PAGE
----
The Pretense of Knowledge and Hubris, and Predictions of Dread

In accepting the Nobel Prize in economics, Frederich Hayek’s remarks dealt with the The Pretense of Knowledge. Those remarks included prescient observations about the consequences of actions that do not reflect the limits of knowledge.

“If man is not to do more harm than good in his efforts to improve the social order, he will have to learn that…where essential complexity of an organized kind prevails, he cannot acquire the full knowledge which would make mastery of the events possible. He will therefore have to use what knowledge he can achieve, not to shape the results as the craftsman shapes his handiwork, but rather to cultivate a growth by providing the appropriate environment, in the manner in which the gardener does this for his plants. …

There is danger in the exuberant feeling of ever growing power which the advance of the physical sciences has engendered and which tempts man to try… to subject not only our natural but also our human environment to the control of a human will. The recognition of the insuperable limits to his knowledge ought indeed to teach the student of society a lesson of humility… . “

Hayek’s observations are important because individuals who consider themselves the smartest in the room continue to try to capture the workings of the world in complex computer models that substitute value judgments and assumptions for facts and reality for the purpose of informing policy.  When it becomes clear that model results don’t match reality, too often the reaction is not to admit the flaws in models; it is to explain away reality.  That is being demonstrated over and over in the field of climate change.

The models on which advocates base their predictions of dread do not accurately replicate the workings of the climate system.  Recent analyses have shown that the models consistently over predict warming and cannot account for the 16 year halt in warming.  The problem is that the model advocates have too much of their egos and reputations invested in the models and climate orthodoxy to admit failings.  Psychologists call this the Backfire Phenomenon—“rather than facts driving beliefs, our beliefs can dictate the facts we chose to accept.”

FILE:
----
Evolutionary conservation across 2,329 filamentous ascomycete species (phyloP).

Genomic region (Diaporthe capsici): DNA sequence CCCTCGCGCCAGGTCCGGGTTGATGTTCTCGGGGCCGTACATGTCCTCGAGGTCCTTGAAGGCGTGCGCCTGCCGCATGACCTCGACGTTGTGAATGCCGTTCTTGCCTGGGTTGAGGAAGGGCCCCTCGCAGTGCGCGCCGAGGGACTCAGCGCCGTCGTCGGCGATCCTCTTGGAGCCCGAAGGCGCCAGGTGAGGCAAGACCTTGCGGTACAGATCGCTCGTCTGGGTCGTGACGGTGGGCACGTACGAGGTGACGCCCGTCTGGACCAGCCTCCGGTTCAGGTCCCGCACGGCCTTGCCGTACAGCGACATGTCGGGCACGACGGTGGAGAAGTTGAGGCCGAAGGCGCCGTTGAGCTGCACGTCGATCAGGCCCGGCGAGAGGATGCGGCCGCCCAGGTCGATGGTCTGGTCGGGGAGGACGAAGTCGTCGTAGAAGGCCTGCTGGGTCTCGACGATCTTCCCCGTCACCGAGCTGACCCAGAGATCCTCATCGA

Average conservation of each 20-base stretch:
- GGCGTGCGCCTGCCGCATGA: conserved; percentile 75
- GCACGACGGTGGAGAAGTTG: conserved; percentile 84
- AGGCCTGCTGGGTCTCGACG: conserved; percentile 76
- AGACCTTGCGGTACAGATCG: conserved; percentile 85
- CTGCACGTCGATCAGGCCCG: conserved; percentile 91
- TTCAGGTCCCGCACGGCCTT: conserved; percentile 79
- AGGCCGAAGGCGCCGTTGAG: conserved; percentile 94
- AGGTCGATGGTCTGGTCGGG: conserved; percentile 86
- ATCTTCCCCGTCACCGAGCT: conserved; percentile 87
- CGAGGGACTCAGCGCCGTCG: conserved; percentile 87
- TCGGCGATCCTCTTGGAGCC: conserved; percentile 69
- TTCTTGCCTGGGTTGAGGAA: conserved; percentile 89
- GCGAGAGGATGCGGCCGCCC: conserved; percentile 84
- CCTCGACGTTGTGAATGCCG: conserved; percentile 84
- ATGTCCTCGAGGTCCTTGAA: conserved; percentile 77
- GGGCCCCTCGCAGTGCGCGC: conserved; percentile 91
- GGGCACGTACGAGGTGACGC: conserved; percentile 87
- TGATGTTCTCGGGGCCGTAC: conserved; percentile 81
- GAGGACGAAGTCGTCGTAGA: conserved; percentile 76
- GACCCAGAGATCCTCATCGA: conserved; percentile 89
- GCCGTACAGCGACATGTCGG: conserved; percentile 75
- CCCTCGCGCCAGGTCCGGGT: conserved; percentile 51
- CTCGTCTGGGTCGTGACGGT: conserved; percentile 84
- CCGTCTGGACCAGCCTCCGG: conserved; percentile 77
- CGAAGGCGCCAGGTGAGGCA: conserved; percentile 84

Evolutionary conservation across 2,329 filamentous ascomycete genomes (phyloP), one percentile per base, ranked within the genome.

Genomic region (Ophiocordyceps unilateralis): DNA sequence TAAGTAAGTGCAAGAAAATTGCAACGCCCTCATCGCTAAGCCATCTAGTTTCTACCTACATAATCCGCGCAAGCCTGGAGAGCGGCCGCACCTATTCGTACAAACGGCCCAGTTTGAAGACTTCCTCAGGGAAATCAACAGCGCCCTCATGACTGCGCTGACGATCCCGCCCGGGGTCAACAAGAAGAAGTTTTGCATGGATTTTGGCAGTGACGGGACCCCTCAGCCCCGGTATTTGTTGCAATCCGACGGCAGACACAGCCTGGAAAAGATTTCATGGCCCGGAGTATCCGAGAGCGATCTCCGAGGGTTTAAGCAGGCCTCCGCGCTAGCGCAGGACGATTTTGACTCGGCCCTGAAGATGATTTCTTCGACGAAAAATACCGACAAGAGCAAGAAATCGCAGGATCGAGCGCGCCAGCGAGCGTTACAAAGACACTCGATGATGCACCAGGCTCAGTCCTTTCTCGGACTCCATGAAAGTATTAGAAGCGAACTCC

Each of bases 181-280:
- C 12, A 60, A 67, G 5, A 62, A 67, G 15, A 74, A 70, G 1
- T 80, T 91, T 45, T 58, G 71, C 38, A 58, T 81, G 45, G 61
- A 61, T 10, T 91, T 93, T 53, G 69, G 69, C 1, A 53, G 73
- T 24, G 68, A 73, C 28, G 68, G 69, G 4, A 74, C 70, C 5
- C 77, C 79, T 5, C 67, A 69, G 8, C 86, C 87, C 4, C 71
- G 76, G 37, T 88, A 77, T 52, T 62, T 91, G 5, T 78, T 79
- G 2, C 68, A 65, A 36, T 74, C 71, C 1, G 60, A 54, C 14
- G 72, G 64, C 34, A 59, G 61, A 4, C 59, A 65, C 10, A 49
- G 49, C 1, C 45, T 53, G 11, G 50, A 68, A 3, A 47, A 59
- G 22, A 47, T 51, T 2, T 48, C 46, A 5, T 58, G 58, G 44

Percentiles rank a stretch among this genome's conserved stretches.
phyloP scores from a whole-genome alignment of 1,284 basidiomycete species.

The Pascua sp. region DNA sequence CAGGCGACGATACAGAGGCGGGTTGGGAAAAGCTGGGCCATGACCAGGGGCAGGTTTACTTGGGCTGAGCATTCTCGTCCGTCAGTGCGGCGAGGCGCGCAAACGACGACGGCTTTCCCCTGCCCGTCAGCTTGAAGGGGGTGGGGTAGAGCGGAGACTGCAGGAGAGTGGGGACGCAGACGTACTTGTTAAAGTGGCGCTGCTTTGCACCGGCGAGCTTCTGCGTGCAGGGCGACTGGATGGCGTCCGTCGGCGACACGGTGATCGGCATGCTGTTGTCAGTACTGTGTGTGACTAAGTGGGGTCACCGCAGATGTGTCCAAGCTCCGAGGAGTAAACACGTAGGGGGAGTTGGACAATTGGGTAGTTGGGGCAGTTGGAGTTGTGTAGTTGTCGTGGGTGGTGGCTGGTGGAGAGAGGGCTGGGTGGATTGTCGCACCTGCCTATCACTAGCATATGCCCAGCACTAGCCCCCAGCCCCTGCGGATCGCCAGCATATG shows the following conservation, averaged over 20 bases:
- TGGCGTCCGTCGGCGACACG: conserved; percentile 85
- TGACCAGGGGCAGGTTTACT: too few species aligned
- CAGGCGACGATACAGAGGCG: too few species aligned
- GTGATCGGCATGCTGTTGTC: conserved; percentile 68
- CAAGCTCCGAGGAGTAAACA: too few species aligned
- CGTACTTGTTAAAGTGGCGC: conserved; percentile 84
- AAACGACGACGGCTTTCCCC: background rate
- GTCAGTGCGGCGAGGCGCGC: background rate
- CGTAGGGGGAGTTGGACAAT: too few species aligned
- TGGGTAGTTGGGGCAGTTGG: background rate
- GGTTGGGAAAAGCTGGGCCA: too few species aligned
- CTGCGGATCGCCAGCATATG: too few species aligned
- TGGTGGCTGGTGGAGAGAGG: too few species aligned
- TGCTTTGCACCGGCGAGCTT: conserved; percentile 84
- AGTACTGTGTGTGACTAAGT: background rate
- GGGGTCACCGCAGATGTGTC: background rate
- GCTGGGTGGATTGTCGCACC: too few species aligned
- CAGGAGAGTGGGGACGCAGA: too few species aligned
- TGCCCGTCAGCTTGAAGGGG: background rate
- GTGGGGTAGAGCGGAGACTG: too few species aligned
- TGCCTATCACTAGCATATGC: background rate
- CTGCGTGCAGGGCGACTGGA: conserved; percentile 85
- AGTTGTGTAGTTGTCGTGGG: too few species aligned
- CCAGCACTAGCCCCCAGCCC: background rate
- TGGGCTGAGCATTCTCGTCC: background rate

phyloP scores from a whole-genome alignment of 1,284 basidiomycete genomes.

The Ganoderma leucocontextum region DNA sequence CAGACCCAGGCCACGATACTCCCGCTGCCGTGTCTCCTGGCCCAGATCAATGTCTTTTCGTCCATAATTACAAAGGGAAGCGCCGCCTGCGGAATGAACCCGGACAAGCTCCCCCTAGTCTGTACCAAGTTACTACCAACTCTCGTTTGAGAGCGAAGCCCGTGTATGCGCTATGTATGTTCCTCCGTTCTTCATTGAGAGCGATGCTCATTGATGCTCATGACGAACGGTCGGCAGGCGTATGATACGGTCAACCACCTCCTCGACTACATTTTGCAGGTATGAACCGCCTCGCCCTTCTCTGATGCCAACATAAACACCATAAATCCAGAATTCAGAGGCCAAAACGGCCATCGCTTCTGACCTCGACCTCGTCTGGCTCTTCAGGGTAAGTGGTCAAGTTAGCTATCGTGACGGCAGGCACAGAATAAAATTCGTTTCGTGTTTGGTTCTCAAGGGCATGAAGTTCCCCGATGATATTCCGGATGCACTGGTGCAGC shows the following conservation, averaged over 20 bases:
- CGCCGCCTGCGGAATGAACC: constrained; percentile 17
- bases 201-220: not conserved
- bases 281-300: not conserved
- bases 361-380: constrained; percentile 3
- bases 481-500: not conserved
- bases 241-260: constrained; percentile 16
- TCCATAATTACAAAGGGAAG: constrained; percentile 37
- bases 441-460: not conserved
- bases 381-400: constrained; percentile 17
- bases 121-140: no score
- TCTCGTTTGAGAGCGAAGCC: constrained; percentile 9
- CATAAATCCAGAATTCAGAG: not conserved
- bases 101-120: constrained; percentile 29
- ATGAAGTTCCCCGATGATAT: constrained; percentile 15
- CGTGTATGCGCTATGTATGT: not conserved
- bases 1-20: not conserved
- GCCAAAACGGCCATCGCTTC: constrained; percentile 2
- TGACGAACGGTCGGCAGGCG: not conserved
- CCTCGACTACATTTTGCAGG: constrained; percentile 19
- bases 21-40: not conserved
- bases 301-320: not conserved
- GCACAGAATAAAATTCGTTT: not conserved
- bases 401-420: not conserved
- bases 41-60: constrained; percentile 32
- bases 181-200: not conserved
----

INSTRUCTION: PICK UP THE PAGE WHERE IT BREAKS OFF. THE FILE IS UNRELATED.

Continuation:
Over the past 40 years, there have been examples of super bright people constructing complex models to predict the future, which always leads to apocalyptic visions.  In 1972, the Club of Rome published a book based on a model built by two MIT faculty members who predicted the collapse of civilization around the end of the 20th century.  The model and the predictions that flowed from it were harshly criticized as “worthless as science and guides for policy” and “measurement without data.”  And yet, less than two decades later, some of the same doomsayers embraced complex climate models that predicted a climate catastrophe in less than a century.  As the criticism of these models has increased, climate advocates have responded as the Backfire Phenomenon would suggest by attacking critics and casting about for any piece of data or rationale to reinforce their beliefs.

Ironically, one of the harshest critics of the Club of Rome Limits to Growth model, Yale’s William Nordhaus, and other economists have built complex climate assessment models that attempt to estimate the economic impact of climate change over a far distant future.  These models have been seriously criticized by Professor Robert Pindyck of MIT in a peer reviewed paper, Climate Change Policy: What Do the Models Tell Us?,  Pindyck’s answer is “very little. … These models have crucial flaws that make them close to useless as tools for policy analysis.”

Humility not hubris is the quality that is needed to address complex policy issues like climate change.  Actions that presume knowledge that doesn’t exist are likely to poor policy options and produce unintended consequences that could be larger than intended ones.  Small steps to address public policy questions may not be dramatic and may lack flair but they will move us along a better decision path.  Policy makers should adopt a Lewis and Clark policy planning philosophy so that they can “first do no harm.”


This article appeared on the FuelFix weblog at

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